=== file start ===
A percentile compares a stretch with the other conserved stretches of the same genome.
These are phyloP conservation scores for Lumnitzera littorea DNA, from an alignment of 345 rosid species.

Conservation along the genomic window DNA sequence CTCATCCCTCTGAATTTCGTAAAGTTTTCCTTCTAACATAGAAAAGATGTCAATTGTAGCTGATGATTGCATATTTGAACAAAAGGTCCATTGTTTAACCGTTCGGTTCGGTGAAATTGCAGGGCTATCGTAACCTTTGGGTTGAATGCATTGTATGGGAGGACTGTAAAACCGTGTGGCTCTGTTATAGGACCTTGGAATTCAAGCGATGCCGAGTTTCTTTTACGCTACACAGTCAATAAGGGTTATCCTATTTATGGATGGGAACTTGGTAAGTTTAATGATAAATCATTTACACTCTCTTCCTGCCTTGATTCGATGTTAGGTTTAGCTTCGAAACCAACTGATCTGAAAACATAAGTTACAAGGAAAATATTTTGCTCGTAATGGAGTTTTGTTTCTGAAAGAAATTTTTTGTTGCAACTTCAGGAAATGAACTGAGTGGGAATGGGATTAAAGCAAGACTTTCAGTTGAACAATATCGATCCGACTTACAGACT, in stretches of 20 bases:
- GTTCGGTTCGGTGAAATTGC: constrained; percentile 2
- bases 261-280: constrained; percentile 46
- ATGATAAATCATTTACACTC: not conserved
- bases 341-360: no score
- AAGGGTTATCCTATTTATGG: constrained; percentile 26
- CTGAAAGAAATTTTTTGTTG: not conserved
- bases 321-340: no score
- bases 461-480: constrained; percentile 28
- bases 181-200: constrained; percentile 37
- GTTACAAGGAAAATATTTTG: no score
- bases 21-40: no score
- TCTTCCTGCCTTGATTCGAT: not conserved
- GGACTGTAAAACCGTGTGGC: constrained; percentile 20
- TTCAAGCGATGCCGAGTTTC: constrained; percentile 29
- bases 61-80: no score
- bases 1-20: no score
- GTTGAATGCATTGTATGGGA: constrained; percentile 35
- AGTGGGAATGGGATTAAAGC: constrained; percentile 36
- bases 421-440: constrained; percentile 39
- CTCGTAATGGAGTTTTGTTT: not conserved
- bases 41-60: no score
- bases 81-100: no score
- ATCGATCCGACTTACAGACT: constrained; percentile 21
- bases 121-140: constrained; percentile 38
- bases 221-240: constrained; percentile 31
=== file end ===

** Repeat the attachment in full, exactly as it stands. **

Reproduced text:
A percentile compares a stretch with the other conserved stretches of the same genome.
These are phyloP conservation scores for Lumnitzera littorea DNA, from an alignment of 345 rosid species.

Conservation along the genomic window DNA sequence CTCATCCCTCTGAATTTCGTAAAGTTTTCCTTCTAACATAGAAAAGATGTCAATTGTAGCTGATGATTGCATATTTGAACAAAAGGTCCATTGTTTAACCGTTCGGTTCGGTGAAATTGCAGGGCTATCGTAACCTTTGGGTTGAATGCATTGTATGGGAGGACTGTAAAACCGTGTGGCTCTGTTATAGGACCTTGGAATTCAAGCGATGCCGAGTTTCTTTTACGCTACACAGTCAATAAGGGTTATCCTATTTATGGATGGGAACTTGGTAAGTTTAATGATAAATCATTTACACTCTCTTCCTGCCTTGATTCGATGTTAGGTTTAGCTTCGAAACCAACTGATCTGAAAACATAAGTTACAAGGAAAATATTTTGCTCGTAATGGAGTTTTGTTTCTGAAAGAAATTTTTTGTTGCAACTTCAGGAAATGAACTGAGTGGGAATGGGATTAAAGCAAGACTTTCAGTTGAACAATATCGATCCGACTTACAGACT, in stretches of 20 bases:
- GTTCGGTTCGGTGAAATTGC: constrained; percentile 2
- bases 261-280: constrained; percentile 46
- ATGATAAATCATTTACACTC: not conserved
- bases 341-360: no score
- AAGGGTTATCCTATTTATGG: constrained; percentile 26
- CTGAAAGAAATTTTTTGTTG: not conserved
- bases 321-340: no score
- bases 461-480: constrained; percentile 28
- bases 181-200: constrained; percentile 37
- GTTACAAGGAAAATATTTTG: no score
- bases 21-40: no score
- TCTTCCTGCCTTGATTCGAT: not conserved
- GGACTGTAAAACCGTGTGGC: constrained; percentile 20
- TTCAAGCGATGCCGAGTTTC: constrained; percentile 29
- bases 61-80: no score
- bases 1-20: no score
- GTTGAATGCATTGTATGGGA: constrained; percentile 35
- AGTGGGAATGGGATTAAAGC: constrained; percentile 36
- bases 421-440: constrained; percentile 39
- CTCGTAATGGAGTTTTGTTT: not conserved
- bases 41-60: no score
- bases 81-100: no score
- ATCGATCCGACTTACAGACT: constrained; percentile 21
- bases 121-140: constrained; percentile 38
- bases 221-240: constrained; percentile 31